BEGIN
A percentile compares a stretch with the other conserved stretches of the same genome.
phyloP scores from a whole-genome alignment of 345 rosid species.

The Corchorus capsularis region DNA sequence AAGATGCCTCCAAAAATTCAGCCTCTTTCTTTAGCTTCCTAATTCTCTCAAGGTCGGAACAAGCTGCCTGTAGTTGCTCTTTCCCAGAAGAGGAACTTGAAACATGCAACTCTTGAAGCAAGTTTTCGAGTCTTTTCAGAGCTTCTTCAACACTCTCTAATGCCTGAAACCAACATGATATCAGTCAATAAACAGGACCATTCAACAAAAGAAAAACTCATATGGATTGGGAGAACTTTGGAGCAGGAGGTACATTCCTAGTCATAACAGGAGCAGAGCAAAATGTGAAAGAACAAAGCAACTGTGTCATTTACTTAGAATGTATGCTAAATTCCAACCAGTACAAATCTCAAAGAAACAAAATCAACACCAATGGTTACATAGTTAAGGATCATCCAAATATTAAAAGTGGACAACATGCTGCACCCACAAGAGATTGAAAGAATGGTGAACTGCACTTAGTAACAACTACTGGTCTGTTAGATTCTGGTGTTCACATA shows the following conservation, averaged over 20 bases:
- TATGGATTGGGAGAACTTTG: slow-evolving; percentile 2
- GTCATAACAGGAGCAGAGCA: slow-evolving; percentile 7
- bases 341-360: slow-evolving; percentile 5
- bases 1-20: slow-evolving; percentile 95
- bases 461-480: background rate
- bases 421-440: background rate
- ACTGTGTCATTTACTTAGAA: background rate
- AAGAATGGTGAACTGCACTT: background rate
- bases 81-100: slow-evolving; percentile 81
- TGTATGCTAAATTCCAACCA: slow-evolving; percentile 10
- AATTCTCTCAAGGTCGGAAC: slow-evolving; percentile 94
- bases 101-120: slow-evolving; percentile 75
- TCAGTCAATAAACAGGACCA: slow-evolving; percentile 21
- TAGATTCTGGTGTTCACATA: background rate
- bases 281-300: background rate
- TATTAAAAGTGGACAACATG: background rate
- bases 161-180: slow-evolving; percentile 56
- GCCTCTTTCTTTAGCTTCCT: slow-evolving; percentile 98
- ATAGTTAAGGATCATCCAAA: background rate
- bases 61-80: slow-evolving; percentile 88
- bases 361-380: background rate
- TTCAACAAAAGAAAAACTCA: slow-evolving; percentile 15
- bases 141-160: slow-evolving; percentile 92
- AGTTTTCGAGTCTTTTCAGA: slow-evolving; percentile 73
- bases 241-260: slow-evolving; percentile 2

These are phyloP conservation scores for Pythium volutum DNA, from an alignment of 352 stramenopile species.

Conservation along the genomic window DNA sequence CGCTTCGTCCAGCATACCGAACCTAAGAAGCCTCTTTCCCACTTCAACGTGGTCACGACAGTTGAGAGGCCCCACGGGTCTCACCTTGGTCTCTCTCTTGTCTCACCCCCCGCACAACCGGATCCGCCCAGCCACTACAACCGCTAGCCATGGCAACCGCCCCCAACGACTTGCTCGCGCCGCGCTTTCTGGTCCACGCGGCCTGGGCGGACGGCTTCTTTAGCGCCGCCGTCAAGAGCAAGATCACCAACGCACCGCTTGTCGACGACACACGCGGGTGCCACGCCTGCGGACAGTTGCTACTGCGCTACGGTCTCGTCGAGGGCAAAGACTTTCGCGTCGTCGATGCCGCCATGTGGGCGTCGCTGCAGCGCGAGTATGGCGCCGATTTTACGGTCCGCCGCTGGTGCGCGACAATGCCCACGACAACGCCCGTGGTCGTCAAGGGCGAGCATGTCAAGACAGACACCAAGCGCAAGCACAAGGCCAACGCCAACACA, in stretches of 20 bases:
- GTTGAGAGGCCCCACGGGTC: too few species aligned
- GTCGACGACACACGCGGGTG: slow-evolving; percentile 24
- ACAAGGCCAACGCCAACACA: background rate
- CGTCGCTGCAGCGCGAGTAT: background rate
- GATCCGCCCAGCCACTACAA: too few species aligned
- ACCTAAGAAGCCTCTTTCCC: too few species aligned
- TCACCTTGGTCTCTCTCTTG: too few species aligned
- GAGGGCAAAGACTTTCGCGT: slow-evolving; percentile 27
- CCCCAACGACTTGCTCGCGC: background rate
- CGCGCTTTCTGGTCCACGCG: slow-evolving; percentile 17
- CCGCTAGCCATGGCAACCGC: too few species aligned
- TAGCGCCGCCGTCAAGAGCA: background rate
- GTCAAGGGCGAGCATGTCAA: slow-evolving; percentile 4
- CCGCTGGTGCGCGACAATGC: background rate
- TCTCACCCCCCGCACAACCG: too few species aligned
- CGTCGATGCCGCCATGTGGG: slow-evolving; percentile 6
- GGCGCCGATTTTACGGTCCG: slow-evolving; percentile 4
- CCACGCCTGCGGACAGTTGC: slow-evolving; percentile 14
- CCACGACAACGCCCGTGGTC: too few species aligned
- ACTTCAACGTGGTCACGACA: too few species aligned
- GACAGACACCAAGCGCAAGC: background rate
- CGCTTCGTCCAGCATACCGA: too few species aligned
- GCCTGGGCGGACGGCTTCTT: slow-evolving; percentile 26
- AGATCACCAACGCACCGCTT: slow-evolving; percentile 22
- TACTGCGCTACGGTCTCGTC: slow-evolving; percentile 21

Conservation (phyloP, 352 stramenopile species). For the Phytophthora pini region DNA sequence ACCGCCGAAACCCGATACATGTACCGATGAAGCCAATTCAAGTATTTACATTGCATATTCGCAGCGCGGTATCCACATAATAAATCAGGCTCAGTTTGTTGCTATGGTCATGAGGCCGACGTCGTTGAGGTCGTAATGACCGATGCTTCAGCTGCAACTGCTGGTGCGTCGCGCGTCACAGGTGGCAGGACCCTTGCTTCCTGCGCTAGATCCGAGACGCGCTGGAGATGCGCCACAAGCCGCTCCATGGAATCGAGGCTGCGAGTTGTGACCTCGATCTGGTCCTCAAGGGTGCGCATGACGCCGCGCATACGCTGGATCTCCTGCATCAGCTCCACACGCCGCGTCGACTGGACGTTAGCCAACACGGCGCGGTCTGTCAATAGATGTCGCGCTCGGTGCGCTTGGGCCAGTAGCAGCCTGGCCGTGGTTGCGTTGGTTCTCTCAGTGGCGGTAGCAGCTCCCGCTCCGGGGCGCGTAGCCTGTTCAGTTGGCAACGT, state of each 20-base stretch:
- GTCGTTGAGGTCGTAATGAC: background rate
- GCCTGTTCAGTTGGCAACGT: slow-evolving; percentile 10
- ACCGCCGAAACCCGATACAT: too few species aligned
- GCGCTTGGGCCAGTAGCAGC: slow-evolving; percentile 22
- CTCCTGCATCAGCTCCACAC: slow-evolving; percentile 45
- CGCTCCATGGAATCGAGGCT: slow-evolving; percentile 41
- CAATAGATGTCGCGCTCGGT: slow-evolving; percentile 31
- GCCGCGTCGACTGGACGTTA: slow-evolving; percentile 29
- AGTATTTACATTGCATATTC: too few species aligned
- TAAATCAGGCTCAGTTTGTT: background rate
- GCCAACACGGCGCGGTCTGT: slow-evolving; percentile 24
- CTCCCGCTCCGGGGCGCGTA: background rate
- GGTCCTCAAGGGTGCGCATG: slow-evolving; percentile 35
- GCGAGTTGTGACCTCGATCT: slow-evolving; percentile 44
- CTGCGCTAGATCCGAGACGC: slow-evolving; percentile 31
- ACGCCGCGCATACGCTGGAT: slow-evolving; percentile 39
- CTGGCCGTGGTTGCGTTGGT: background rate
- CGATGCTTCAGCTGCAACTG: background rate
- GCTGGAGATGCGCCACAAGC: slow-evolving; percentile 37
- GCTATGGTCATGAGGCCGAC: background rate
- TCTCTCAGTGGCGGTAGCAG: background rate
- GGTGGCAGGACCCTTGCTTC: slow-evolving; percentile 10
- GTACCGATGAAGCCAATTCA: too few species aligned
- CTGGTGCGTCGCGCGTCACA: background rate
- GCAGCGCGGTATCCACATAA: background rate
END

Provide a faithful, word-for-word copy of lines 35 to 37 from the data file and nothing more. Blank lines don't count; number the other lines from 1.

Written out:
- GATCCGCCCAGCCACTACAA: too few species aligned
- ACCTAAGAAGCCTCTTTCCC: too few species aligned
- TCACCTTGGTCTCTCTCTTG: too few species aligned